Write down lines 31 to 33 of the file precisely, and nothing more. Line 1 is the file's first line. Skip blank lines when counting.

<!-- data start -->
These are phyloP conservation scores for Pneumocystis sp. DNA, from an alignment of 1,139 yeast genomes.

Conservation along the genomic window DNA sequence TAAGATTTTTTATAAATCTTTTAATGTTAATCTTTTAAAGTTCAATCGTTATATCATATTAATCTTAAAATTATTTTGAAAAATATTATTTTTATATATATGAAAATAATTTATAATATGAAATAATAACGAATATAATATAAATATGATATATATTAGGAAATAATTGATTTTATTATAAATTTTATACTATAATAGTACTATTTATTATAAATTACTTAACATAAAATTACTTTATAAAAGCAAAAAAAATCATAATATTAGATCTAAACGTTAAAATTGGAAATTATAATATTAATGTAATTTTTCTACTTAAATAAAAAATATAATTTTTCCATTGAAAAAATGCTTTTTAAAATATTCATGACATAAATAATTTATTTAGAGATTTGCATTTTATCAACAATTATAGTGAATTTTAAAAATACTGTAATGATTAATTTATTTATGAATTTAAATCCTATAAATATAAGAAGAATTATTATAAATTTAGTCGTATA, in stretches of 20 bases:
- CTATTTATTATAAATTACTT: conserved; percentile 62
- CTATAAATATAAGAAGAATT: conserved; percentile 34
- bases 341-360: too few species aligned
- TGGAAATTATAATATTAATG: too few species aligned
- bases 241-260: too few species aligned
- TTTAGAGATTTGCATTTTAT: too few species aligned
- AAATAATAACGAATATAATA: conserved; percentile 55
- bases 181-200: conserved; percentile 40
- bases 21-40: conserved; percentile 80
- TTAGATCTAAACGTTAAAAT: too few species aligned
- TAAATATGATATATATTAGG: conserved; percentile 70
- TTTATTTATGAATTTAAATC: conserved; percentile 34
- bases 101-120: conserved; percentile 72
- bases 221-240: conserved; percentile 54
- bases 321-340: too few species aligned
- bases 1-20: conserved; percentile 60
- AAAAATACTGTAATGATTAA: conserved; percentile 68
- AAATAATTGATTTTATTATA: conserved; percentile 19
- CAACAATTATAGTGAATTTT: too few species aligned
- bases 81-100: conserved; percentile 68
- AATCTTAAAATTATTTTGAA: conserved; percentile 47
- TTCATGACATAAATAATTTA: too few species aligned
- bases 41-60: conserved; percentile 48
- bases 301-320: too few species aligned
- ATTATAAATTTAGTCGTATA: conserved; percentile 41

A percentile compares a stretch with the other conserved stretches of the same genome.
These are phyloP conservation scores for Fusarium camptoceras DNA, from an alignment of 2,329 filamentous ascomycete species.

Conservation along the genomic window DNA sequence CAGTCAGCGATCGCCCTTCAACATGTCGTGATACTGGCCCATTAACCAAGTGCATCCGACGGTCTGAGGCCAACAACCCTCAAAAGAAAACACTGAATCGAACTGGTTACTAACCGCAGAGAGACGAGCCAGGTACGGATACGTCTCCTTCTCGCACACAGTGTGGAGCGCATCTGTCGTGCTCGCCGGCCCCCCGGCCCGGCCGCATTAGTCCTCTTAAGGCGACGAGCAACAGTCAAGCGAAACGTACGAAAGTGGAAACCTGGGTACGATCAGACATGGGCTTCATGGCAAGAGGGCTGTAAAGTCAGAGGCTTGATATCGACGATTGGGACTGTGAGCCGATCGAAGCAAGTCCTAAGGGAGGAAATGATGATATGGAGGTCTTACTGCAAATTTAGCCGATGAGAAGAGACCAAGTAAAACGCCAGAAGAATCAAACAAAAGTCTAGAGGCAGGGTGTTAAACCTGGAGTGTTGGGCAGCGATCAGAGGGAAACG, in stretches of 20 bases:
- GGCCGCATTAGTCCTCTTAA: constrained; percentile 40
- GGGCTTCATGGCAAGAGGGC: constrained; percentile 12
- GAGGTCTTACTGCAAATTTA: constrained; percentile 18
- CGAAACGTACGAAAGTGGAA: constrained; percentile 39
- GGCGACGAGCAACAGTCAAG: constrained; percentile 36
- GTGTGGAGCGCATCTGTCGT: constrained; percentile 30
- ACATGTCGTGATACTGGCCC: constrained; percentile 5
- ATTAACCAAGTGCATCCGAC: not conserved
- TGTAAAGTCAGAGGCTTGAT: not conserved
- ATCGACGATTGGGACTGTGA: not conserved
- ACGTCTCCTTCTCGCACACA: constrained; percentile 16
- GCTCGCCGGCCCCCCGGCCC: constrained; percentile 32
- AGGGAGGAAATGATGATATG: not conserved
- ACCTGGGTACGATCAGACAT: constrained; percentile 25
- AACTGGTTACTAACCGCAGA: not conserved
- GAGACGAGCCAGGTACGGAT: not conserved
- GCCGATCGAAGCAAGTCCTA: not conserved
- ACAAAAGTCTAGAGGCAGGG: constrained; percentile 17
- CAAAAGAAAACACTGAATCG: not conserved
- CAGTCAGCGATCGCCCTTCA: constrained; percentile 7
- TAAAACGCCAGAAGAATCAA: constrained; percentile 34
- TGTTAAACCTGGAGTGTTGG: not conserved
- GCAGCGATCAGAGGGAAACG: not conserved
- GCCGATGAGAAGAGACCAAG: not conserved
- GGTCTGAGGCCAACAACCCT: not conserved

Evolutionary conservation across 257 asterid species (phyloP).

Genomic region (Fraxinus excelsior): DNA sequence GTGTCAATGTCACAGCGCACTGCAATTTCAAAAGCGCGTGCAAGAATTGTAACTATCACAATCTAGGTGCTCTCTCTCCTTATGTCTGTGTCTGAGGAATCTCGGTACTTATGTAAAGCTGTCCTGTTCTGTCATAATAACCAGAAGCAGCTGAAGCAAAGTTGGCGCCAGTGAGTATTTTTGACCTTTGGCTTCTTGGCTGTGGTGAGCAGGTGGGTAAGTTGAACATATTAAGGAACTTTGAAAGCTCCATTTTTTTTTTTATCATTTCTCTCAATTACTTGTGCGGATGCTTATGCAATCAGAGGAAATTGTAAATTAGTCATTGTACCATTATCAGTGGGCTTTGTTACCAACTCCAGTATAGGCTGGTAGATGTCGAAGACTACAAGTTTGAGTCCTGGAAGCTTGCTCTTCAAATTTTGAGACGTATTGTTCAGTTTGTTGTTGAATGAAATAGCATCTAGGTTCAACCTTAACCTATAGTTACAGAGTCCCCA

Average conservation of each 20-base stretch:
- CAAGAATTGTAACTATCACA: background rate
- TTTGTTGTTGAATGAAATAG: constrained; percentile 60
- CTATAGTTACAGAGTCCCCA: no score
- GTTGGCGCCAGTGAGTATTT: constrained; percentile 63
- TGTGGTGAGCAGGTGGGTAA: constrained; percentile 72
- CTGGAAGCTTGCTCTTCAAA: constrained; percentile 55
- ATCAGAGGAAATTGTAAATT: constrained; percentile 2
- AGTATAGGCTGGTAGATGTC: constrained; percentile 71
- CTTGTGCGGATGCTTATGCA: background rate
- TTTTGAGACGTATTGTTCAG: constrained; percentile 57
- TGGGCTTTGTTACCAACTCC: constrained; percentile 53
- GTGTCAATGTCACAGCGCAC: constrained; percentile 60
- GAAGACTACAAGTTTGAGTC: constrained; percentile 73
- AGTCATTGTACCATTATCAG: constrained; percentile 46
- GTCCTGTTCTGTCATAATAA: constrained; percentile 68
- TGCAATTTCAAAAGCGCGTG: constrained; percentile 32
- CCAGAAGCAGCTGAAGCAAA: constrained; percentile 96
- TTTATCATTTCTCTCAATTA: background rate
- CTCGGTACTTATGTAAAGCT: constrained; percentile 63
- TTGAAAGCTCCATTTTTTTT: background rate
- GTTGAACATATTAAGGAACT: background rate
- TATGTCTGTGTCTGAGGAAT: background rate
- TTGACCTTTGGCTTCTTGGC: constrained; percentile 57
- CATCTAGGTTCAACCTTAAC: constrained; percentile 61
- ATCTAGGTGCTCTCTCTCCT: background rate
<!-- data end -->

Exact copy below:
- GGCCGCATTAGTCCTCTTAA: constrained; percentile 40
- GGGCTTCATGGCAAGAGGGC: constrained; percentile 12
- GAGGTCTTACTGCAAATTTA: constrained; percentile 18